Seroepidemiology of Human T-cell Lymphotropic Virus 1 Infection in Hemodialysis Patients: Should We be Concerned About it?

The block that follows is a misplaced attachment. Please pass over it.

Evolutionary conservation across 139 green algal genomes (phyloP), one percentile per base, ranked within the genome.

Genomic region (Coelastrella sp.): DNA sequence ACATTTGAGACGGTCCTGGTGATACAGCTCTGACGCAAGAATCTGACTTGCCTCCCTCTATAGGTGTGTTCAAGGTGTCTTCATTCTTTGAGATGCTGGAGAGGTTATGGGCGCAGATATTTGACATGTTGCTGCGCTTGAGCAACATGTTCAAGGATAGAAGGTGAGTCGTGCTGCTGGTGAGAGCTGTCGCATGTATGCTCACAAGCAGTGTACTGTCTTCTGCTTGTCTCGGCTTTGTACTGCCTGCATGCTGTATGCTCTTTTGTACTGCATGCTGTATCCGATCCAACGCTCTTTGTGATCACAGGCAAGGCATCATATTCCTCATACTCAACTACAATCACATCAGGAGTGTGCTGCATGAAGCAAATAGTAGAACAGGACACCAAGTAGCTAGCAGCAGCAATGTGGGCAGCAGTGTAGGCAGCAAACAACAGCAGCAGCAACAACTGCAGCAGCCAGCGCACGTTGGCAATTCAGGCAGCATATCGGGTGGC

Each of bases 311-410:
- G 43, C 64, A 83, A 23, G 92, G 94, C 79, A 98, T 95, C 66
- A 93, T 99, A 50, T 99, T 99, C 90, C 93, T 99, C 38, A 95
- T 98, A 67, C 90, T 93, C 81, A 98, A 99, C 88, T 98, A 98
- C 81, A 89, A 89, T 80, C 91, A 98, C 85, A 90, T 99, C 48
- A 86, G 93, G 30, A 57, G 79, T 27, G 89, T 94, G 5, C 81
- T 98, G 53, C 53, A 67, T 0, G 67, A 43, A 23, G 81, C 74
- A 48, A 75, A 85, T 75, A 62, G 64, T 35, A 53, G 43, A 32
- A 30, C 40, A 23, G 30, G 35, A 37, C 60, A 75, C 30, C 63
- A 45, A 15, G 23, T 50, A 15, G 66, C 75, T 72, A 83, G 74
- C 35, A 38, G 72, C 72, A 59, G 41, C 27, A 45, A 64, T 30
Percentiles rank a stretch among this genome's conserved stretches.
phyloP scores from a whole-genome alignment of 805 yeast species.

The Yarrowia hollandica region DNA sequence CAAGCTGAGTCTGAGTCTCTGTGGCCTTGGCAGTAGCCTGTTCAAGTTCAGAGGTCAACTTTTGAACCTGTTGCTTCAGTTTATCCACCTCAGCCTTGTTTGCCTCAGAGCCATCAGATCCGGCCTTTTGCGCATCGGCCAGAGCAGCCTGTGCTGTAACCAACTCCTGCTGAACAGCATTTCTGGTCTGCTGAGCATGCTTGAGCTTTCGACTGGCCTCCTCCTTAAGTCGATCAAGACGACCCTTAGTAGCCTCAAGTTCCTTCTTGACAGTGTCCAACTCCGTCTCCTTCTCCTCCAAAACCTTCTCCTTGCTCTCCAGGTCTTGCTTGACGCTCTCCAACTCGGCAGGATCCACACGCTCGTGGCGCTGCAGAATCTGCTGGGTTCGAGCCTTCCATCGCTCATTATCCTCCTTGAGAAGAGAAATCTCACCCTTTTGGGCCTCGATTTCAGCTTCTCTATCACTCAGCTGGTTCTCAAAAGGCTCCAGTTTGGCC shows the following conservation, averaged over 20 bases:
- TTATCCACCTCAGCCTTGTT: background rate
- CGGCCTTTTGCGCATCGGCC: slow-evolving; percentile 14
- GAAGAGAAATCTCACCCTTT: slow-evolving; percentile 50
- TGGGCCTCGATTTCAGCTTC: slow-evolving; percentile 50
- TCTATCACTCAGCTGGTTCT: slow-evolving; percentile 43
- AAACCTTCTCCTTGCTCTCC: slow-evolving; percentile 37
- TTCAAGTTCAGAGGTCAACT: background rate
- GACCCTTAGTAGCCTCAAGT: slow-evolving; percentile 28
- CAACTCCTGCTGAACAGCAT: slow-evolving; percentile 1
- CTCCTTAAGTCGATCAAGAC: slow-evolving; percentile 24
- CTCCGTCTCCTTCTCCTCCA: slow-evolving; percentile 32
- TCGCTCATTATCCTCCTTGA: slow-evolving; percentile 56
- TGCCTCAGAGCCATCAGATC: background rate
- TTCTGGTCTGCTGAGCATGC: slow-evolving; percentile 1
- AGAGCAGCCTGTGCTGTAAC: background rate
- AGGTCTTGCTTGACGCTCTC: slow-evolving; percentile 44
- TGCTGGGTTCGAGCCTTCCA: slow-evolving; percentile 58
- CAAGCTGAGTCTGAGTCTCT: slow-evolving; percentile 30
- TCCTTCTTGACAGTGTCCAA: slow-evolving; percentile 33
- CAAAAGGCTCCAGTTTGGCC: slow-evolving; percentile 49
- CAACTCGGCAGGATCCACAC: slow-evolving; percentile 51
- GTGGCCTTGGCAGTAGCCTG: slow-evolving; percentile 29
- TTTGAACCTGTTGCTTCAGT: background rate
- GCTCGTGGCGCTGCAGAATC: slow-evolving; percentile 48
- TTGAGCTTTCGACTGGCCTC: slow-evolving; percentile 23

Human T-cell lymphotropic virus 1 (HTLV1) is a lymphotropic virus which can be transmitted through unprotected sexual activity, breast feeding, and blood transfusion. Although most of HTLV1-infected individuals remain asymptomatic carriers, 1% to 5% and 3% to 5% develop adult T-cell leukemia and HTLV1-associated myelopathy/tropical spastic paraparesis, respectively. The aim of this study was to determine the prevalence of HTLV1 infection in hemodialysis patients in Sari and Ghaemshahr. This cross-sectional study was conducted on160 patients using random samples selection, and included 80 men and 80 women (mean age, 59.1 ± 14.7 years). All the samples were screened for HTLV1 antibody by enzyme-linked immunosorbent assay and positive samples were confirmed by Western blot assay. Only 1 patient had a positive anti-HTLV1 enzyme-linked immunosorbent assay test, which was confirmed by Western blot. The overall prevalence of HTLV1 seropositivity was 0.6%. The patient was a 21-year-old woman with a history of multiple blood transfusions. She had a history of unsuccessful kidney transplantation and had been on hemodialysis before transplant, too. This study suggests that HTLV1 infection may not be prevalent in high-risk patients in Mazandaran province, and there is no need for HTLV1 screening of blood samples.